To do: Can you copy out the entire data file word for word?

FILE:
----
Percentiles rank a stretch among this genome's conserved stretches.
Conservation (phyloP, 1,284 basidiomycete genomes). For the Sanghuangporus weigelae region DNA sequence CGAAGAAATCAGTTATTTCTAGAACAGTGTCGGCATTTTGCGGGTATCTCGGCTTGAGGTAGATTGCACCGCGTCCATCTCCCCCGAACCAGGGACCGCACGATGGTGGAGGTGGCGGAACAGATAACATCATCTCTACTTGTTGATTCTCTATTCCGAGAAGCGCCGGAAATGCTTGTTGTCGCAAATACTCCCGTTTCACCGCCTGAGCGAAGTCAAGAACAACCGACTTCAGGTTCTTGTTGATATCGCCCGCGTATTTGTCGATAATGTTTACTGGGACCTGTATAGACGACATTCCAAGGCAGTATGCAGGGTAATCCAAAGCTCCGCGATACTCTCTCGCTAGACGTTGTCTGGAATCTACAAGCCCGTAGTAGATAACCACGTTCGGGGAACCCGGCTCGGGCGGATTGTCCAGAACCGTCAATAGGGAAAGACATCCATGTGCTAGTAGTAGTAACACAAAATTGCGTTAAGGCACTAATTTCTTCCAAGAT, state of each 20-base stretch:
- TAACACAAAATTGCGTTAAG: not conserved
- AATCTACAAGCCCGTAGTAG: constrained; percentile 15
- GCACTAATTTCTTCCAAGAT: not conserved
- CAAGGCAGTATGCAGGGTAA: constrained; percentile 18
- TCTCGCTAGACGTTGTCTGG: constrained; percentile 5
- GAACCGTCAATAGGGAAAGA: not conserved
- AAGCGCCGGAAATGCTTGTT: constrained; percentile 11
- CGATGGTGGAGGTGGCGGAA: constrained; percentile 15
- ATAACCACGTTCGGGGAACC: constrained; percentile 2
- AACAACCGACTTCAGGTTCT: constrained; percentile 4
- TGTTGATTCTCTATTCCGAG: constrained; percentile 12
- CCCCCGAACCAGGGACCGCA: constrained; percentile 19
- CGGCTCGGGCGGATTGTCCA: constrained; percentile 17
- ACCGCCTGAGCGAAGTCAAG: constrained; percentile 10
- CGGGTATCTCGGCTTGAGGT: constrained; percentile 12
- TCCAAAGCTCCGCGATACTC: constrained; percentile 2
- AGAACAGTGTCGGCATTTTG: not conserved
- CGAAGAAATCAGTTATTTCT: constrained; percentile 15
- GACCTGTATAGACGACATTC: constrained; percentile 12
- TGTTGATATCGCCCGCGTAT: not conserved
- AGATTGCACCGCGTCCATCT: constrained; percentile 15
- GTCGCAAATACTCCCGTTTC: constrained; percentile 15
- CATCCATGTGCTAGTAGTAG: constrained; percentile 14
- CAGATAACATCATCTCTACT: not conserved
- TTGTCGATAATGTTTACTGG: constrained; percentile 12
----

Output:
Percentiles rank a stretch among this genome's conserved stretches.
Conservation (phyloP, 1,284 basidiomycete genomes). For the Sanghuangporus weigelae region DNA sequence CGAAGAAATCAGTTATTTCTAGAACAGTGTCGGCATTTTGCGGGTATCTCGGCTTGAGGTAGATTGCACCGCGTCCATCTCCCCCGAACCAGGGACCGCACGATGGTGGAGGTGGCGGAACAGATAACATCATCTCTACTTGTTGATTCTCTATTCCGAGAAGCGCCGGAAATGCTTGTTGTCGCAAATACTCCCGTTTCACCGCCTGAGCGAAGTCAAGAACAACCGACTTCAGGTTCTTGTTGATATCGCCCGCGTATTTGTCGATAATGTTTACTGGGACCTGTATAGACGACATTCCAAGGCAGTATGCAGGGTAATCCAAAGCTCCGCGATACTCTCTCGCTAGACGTTGTCTGGAATCTACAAGCCCGTAGTAGATAACCACGTTCGGGGAACCCGGCTCGGGCGGATTGTCCAGAACCGTCAATAGGGAAAGACATCCATGTGCTAGTAGTAGTAACACAAAATTGCGTTAAGGCACTAATTTCTTCCAAGAT, state of each 20-base stretch:
- TAACACAAAATTGCGTTAAG: not conserved
- AATCTACAAGCCCGTAGTAG: constrained; percentile 15
- GCACTAATTTCTTCCAAGAT: not conserved
- CAAGGCAGTATGCAGGGTAA: constrained; percentile 18
- TCTCGCTAGACGTTGTCTGG: constrained; percentile 5
- GAACCGTCAATAGGGAAAGA: not conserved
- AAGCGCCGGAAATGCTTGTT: constrained; percentile 11
- CGATGGTGGAGGTGGCGGAA: constrained; percentile 15
- ATAACCACGTTCGGGGAACC: constrained; percentile 2
- AACAACCGACTTCAGGTTCT: constrained; percentile 4
- TGTTGATTCTCTATTCCGAG: constrained; percentile 12
- CCCCCGAACCAGGGACCGCA: constrained; percentile 19
- CGGCTCGGGCGGATTGTCCA: constrained; percentile 17
- ACCGCCTGAGCGAAGTCAAG: constrained; percentile 10
- CGGGTATCTCGGCTTGAGGT: constrained; percentile 12
- TCCAAAGCTCCGCGATACTC: constrained; percentile 2
- AGAACAGTGTCGGCATTTTG: not conserved
- CGAAGAAATCAGTTATTTCT: constrained; percentile 15
- GACCTGTATAGACGACATTC: constrained; percentile 12
- TGTTGATATCGCCCGCGTAT: not conserved
- AGATTGCACCGCGTCCATCT: constrained; percentile 15
- GTCGCAAATACTCCCGTTTC: constrained; percentile 15
- CATCCATGTGCTAGTAGTAG: constrained; percentile 14
- CAGATAACATCATCTCTACT: not conserved
- TTGTCGATAATGTTTACTGG: constrained; percentile 12